Immediately the Indians made a seat for me and crowded around. We had two things in common: We were headed for Machu Picchu, and Spanish was the weakest of our three tongues, but the only one we shared. We talked of tourism and crops, of trains and communication. They asked from where and why I came to their land. I wanted to learn what they farmed and about their language. One of them reached into his plastic bag and pulled out a piece of fruit for me. After 20 minutes we reached the point in our conversation where the novelty of it wore off and humor and digression crept in. Just then the conductor passed through. "I'm sorry, sir," he said to me. "You'll have to move to another car." He glanced around. "It's not safe in this one, you know."

The Indians looked at each other quizzically. "I feel perfectly secure here," I replied. "I don't mind staying." My entreaty met firm resistance. "No. This is for the indigenous. There's a seat for you farther up." As the conductor led me from the Indian car, my newly made and lost friends lowered their eyes and renewed their Quechua chatter.

At one point near Machu Picchu the Inca Trail winds narrow and high. No railing protects the hiker from the gorge below. I suddenly felt unsafe and, worse, helpless, and inched myself along the mountainside wall. My fear was induced by the height and my state of mind. I came to know acrophobia.

That veteran traveler's mantra "how do I get out of here?" came to mind. The most nagging and fearful thought briefly visited me: It might be easier to slide into the abyss below than to continue on like this. Just then, four spritely Swiss ladies who appeared to be in their sixties bounded by. Sweaters circled their waists and sneakers covered their feet. Totally oblivious to the dangers that dominated my mind, they joked and laughed with each other, and pranced by as if on a wide sidewalk.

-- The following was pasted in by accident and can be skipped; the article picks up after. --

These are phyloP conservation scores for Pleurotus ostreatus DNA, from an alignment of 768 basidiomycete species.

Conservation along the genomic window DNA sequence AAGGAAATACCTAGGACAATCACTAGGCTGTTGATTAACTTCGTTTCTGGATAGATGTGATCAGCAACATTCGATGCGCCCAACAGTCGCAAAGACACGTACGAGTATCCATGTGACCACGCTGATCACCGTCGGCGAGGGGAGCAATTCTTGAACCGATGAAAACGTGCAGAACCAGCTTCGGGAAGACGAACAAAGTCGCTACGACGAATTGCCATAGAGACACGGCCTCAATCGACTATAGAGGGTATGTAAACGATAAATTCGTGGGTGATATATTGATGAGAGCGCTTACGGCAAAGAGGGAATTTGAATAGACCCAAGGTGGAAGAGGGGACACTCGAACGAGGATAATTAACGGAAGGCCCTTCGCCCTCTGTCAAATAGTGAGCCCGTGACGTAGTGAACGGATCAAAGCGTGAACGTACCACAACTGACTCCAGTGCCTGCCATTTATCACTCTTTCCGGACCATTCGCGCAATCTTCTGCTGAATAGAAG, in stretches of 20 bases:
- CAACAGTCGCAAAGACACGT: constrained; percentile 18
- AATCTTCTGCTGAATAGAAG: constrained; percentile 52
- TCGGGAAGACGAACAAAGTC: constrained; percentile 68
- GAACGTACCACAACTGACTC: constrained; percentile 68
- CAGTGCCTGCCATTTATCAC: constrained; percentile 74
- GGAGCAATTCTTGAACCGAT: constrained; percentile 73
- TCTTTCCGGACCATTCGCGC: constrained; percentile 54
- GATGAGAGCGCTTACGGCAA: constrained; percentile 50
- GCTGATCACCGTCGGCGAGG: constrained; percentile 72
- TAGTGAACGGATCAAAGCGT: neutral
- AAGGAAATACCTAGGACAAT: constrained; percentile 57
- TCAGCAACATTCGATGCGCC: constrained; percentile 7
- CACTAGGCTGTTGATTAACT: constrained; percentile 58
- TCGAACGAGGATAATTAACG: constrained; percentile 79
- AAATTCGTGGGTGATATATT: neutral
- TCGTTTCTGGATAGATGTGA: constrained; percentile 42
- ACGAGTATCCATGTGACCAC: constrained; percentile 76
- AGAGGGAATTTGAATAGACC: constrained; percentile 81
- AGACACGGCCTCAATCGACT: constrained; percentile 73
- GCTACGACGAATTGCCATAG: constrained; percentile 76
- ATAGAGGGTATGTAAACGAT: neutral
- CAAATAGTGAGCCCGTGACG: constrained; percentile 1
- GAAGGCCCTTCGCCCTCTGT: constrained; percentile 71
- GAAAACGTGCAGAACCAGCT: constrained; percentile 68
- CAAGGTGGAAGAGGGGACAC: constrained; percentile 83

Talking with others who travel the gringo trail, I heard time and again of robust and energetic Swiss women in their sixties who confronted and conquered virtually every natural barrier known to explorers, from white-water rafting to high-altitude ice climbing. It was uncanny -- perhaps the same four travelers had ventured so far and wide and accomplished so much that their activities had taken on legendary proportion. Or perhaps the world is filled with Swiss women in their sixties who shame the rest of us as they log mile after mile of adventuresome pathways. Either way, their presence broke the grip of fear that held me, and I continued along my way.